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The Calves of Summer

Jerry Bertoldo, Dairy
Northwest New York Dairy, Livestock & Field Crops

April 11, 2013

Calves do have some advantage over adult cattle regarding thermal stress. They do not have the heat production of the rumen nor the small surface to body mass ratio that limits radiant heat loss in cows. Indoor calf housing provides shade, but often has poor ventilation and unhealthy air. Hutches offer the best air freshness, but minimal protection from the heat on a sultry summer day.

Calves under three weeks of age have a thermoneutral zone between 59 and 78 degrees or so. This means that within this temperature range, without wind, a wet hair coat, direct sun or oppressive humidity, a young calf needs no extra energy to stay warm or keep cool. Beyond three weeks of age the calf likes it cooler. As it ages 70 degrees becomes the upper comfort zone similar to that of adult animals.

Calves that get heat stressed try to cool themselves just like cows. They increase their respiration rate, panting if necessary. Their metabolic rate increases with the rise in body temperature. Their loss of water through respiration increases. The caloric or energy consumption jumps up as well. More energy is diverted from growth to metabolism as calves breathe faster and often become restless due to discomfort. Rates of gain suffer if feeding rates are not adjusted upward. These conditions lead to the release of stress mediated steroids such as cortisol that suppress immune response and higher incidence of disease.

Things to keep in mind....

  • Baby calves will drink 1-2 gallons of water/day (not including that used to make up milk replacer)

  • Calves should spend about 75% of their time lying down 55% in the daylight, nearly 100% at night
  • Straw bedding attracts the most flies
  • Pea gravel or sand makes comfortable and cooling surface in hot weather
  • Any bedding loaded with manure and urine is a source of flies and bacteria as is the area in front of calf pens or hutches where water and feed spill
  • Fans will cool calves, dry up bedding and discourage flies
  • Water and milk dampened starter spoils quickly in warm weather
  • Calves eat more starter between 6 pm and 6 am in hot weather - freshen up starter in the evening rather than morning

  • Temperatures over 85 degrees resulting in elevated body temperatures lead to vaccination failures. Immunizes calves in the cool of the morning preferably











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Upcoming Events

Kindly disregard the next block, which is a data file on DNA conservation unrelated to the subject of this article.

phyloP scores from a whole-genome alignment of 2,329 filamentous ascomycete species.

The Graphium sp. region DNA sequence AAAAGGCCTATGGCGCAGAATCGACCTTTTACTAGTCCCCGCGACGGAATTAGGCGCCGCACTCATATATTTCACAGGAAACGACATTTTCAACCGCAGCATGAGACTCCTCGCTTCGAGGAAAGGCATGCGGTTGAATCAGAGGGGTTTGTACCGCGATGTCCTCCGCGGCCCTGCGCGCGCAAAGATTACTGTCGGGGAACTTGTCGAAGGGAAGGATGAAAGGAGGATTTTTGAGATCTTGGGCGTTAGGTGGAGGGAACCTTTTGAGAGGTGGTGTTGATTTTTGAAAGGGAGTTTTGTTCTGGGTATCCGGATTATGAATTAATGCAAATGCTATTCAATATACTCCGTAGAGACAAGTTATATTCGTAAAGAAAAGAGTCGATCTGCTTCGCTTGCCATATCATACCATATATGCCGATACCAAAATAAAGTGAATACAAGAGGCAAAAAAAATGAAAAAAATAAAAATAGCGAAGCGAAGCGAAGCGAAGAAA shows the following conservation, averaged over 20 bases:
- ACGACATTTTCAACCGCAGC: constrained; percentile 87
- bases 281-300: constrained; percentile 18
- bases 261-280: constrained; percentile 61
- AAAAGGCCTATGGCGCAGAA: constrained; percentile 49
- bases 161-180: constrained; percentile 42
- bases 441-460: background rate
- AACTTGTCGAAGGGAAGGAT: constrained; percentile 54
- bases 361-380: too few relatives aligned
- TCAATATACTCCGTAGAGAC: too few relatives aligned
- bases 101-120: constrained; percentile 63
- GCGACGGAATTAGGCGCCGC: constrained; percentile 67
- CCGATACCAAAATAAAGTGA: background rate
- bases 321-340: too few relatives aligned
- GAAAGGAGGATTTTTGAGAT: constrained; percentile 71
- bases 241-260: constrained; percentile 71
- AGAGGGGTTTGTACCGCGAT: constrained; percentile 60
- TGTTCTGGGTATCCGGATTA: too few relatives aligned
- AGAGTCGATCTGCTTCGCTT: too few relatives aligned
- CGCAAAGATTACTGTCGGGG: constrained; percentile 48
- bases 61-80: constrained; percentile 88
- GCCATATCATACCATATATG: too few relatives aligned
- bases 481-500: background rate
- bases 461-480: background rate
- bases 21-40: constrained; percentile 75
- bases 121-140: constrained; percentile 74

Weed Resistance Management Demonstration and Plot Tour

Event Offers DEC Credits

July 23, 2019
1:00 - 3:00 p.m.
Waterloo, NY

Come join us on July 23 in Seneca County at Quinten Good's farm for a demonstration and walking tour of 16 different pre- and post-emergence treatments in soybean and 12 different treatments and combinations in corn.
  • Tall waterhemp and marestail are two weeds that are resistant to glyphosate and ALS herbicide modes of action in the WNY and Finger Lakes regions.
  • Each year the number of acres with resistant weed populations expands.
  • For herbicides to be an effective tool in weed management, we have to know what chemistries & application timings are most effective against these resistant weeds.

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Income and Real Property Tax Primer-A Learning Circle for Women Non-Operating Land Owners of Ag Land

July 24, 2019
9:00 am - 3:00 pm
Portageville, NY

For many of us taxes can be a mystery, let's have a conversation with the experts about the tax considerations agricultural landowners need to think about. 
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Pasture Walk with the Finger Lakes Graziers-Cancelled!

July 29, 2019
12:45 - 4 pm

The Finger Lakes Graziers pasture walk has been cancelled due to some scheduling conflicts. 
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RMA Announces Additional One-time Changes to Prevented Planting Provisions

June 29, 2019

RMA Announces Additional One-time Changes to Prevented Planting Provisions
for 2019 Crop Year

In response to delayed and prevented planting resulting from above average rainfall and wetness, the USDA Risk Management Agency has made a one-time change to the 2019 crop year prevented planting rules that effectively allows silage corn, if planted as a cover crop following local agricultural expert guidelines, to be acceptable as a post-prevented planting cover crop. Under this one-time rule change, producers are allowed to produce this crop while retaining their prevented planting payment. This change couples with previously announced one-time changes to the prevented planting rules - including expanded acceptable uses for post-prevented planting cover crops and a change in the cover crop haying and grazing start date rule - serve to help those struggling to meet their forage needs due to the weather.

Read the full article from the New York Crop Insurance Education Program.

The USDA-RMA states that "For crop insurance purposes, a cover crop is a crop generally recognized by agricultural experts as agronomically sound for the area for erosion control or other purposes related to conservation or soil improvement." PRO-DAIRY specialists Joe Lawrence and Karl Czymmek and Dr. Quirine Ketterings, Professor and Director of Cornell Nutrient Management Spear Program have released a letter stating "Corn on Prevented Planting acres meets these objectives."

New Guidance for Mortality Disposal Issued

NYS Department of Ag and Markets has posted guidelines on disposal of livestock carcasses, in response to reports that some rendering companies have halted pickups from farms.|1